For people who suffer from hammer toes, bunions, or other toe problems that cause blisters or crossing toes, toe socks are a godsend.  Because they separate each toe individually, you are less likely to experience any of these problems.

Ever since I went on my first run using toe socks, I refuse to wear regular socks.  I wear them for daily use as well.  My feet are always more comfortable in toe socks.  People ask if the fabric between the toes bothers me, and the answer is no.  The fabric in the toe socks that I use is so thin that you would be hard pressed to notice it after a few steps.

Yesterday, for some strange reason, I decided to try a pair of regular socks that I had been given by a rep at the store.  They were thicker than I would have liked normally, but I was only running 2 miles with my Learn to Run class at the store.  By the time I got home, my feet were hot and uncomfortable, and I had developed a large blister on the end of middle toe.  So that was a failed experiment.  Back to toe socks I happily go.

My favorite toe sock is the PhD Toe Sock Micro from Smartwool, seen below.  It is very thin, the merino wool does a great job of regulating temperature, and it has small ventilation holes on the top that help the sock to breathe.Image

My second favorite toe sock is the Injini brand (which was my first introduction to toe socks).  The great thing about Injini is that they have many different styles of toe socks, anything from ultra thin to extra cushion.  They have yoga toe socks, and toe socks for trail running, as well as compression toe socks.  They come in a vast array of colors and heights, so you can always find what you are looking for.Image

If you’re unhappy with your current sock, I suggest you give these a try.  You might be surprised at just how much you like them.  Perhaps, like me, you’ll become a toe sock convert.  Happy Trails!

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cf-lg*Disclosure: I did not receive this item free from Garmin to review, but I did receive a special pricing discount *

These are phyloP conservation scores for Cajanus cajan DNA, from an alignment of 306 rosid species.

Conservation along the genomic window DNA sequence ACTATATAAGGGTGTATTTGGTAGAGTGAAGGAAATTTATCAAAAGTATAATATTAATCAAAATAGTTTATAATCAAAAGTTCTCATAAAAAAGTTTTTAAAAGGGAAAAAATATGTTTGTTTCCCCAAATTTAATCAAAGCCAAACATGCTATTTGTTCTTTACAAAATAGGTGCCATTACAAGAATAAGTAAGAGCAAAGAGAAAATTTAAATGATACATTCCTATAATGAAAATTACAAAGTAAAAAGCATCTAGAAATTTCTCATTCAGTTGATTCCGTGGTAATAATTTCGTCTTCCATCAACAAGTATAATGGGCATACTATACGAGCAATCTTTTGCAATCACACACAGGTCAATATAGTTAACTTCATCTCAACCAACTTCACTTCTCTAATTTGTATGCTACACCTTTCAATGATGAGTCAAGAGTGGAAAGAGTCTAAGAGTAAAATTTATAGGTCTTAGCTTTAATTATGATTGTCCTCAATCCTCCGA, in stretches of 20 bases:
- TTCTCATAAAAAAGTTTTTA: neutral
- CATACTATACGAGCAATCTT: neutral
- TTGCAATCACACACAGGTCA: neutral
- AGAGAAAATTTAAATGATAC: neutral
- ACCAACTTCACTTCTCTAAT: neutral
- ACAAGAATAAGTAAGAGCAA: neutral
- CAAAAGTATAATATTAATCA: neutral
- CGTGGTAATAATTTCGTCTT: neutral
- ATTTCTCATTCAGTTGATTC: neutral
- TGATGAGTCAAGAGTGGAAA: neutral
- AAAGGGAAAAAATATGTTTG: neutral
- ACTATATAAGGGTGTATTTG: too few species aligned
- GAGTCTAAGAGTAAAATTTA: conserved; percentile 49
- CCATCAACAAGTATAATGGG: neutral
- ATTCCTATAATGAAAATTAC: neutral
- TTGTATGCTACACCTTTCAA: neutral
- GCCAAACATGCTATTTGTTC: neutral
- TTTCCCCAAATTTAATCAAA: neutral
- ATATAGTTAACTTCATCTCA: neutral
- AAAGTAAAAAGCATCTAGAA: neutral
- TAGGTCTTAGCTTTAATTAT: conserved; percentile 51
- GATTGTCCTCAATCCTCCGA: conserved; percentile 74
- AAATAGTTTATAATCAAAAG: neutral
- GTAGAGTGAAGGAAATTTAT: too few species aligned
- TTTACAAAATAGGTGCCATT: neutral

About two years ago, in order to help me train for a half marathon, I bought the Nike + GPS watch.  It’s been great.  I’ve never had a problem syncing to a satellite, using the watch, charging it, or uploading my data to my computer.  Until last week.  Now, granted, the problem may be my laptop computer, which is ancient and slow, but the watch has also seen 700-ish miles, and I will freely admit that I don’t always take the best care of my electronics.  Whether or not the Nike watch will live to see more days has yet to be seen, but once it started acting up I decided to take the plunge and buy a Garmin Forerunner 10.

The Forerunner 10 retails for $130 which is the lowest priced GPS watch with the ability to sync to your computer on the market.  If you are just getting started and you simply want to know how far and how fast you have run, then this is the watch for you.  The Forerunner 10 also has many other fun features including interval timers, virtual pacer, and auto-pause (more about these in a minute).  It comes in a plethora of fun colors, so there is something for everyone.  One of the best things about this watch is it’s size.  It is only slightly larger than a typical sports wristwatch, making it the smallest GPS watch out there (which is great for people with small wrists).

The Forerunner 10 was extremely easy to use.  I could have used it right out of the box, but instead I plugged it in to my computer to charge for a bit, using the USB cable and charger that comes in the box.  After charging for a short time, I took it outside to go for my first run.  I was planning a 5.5 mile run from my house to the store, followed by a 1.5 mile run/walk with my Learn to Run class.   To start recording your run, you simply push the button on the top left corner (indicated by an image of a runner) and wait for the watch to connect with the satellites.  The watch synced in less than a minute.  I turned on the auto-pause feature and the virtual pacer feature (both features can be turned on and off using the “Settings” page on the watch, but you cannot change the settings once you start a run).  I found out the auto-pause feature works really well almost immediately as just past the driveway my husband flagged me down to remind me about something.  Almost immediately after I stopped moving, the watch stopped recording, indicating that it was paused.  As soon as I started running again, the watch began recording again.